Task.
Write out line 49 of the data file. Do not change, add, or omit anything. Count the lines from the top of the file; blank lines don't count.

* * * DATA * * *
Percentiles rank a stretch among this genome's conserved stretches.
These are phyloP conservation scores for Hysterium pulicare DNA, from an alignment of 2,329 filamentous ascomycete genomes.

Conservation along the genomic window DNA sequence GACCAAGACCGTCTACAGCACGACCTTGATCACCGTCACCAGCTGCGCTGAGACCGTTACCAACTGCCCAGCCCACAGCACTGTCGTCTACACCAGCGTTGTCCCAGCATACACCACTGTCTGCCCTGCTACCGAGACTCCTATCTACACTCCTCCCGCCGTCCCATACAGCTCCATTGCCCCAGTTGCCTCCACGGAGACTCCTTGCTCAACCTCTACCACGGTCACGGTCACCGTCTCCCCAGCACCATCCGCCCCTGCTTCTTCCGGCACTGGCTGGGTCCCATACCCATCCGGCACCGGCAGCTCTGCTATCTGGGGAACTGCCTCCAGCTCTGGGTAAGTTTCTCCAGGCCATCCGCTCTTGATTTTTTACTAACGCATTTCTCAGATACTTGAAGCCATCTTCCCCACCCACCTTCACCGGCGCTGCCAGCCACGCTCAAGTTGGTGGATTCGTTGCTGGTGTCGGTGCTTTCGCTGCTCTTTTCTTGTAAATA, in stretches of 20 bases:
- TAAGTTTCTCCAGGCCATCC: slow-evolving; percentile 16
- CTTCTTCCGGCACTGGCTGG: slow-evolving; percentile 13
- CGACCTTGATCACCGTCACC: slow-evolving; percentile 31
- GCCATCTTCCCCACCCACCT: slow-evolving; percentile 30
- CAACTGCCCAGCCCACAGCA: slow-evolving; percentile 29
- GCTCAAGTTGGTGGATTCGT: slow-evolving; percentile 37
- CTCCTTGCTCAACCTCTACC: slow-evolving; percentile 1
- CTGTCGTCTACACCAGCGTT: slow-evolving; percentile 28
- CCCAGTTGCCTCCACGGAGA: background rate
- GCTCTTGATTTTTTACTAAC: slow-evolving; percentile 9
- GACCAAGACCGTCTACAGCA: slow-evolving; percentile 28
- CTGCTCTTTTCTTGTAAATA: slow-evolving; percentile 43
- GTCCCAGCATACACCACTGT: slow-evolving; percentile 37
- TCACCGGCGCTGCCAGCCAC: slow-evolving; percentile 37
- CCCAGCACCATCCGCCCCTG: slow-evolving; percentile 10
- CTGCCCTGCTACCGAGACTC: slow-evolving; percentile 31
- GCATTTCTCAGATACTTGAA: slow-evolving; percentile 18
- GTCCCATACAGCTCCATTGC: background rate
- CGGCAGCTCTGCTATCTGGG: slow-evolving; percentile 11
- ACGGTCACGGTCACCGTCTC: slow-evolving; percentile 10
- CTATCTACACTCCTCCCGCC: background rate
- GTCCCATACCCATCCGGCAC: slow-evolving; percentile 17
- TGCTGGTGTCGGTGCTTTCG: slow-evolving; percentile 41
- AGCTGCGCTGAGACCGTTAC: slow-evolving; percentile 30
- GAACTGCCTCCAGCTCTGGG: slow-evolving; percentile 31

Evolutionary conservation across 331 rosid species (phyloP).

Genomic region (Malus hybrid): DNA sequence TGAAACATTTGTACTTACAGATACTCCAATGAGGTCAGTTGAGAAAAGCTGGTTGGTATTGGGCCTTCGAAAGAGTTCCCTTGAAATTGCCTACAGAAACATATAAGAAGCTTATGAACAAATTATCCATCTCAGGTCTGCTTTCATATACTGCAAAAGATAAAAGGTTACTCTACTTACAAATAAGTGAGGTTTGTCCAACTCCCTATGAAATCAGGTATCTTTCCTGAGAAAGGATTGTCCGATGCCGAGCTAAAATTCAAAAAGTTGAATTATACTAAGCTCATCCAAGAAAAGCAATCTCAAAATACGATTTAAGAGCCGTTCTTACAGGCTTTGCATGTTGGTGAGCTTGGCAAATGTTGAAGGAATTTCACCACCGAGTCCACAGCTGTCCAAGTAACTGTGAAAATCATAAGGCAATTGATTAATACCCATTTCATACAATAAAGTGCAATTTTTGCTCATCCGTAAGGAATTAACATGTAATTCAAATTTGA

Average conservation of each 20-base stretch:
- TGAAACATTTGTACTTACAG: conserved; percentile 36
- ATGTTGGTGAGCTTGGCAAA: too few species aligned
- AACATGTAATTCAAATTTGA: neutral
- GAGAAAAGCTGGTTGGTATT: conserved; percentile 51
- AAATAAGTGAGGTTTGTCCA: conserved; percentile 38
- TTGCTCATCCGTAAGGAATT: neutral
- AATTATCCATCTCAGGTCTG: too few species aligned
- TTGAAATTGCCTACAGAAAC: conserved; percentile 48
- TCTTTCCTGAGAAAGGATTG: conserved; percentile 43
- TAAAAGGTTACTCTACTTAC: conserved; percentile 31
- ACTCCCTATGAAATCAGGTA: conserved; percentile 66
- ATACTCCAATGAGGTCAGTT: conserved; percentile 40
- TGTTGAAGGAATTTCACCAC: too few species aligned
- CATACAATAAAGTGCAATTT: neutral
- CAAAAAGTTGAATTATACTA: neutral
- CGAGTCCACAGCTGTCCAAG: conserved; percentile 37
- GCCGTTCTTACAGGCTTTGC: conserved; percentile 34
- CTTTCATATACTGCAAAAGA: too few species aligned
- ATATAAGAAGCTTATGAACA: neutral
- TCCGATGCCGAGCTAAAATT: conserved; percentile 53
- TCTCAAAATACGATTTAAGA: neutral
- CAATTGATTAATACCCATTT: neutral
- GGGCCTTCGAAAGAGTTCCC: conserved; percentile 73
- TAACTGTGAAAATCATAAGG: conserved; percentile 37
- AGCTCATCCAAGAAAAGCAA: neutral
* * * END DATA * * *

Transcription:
- CTTTCATATACTGCAAAAGA: too few species aligned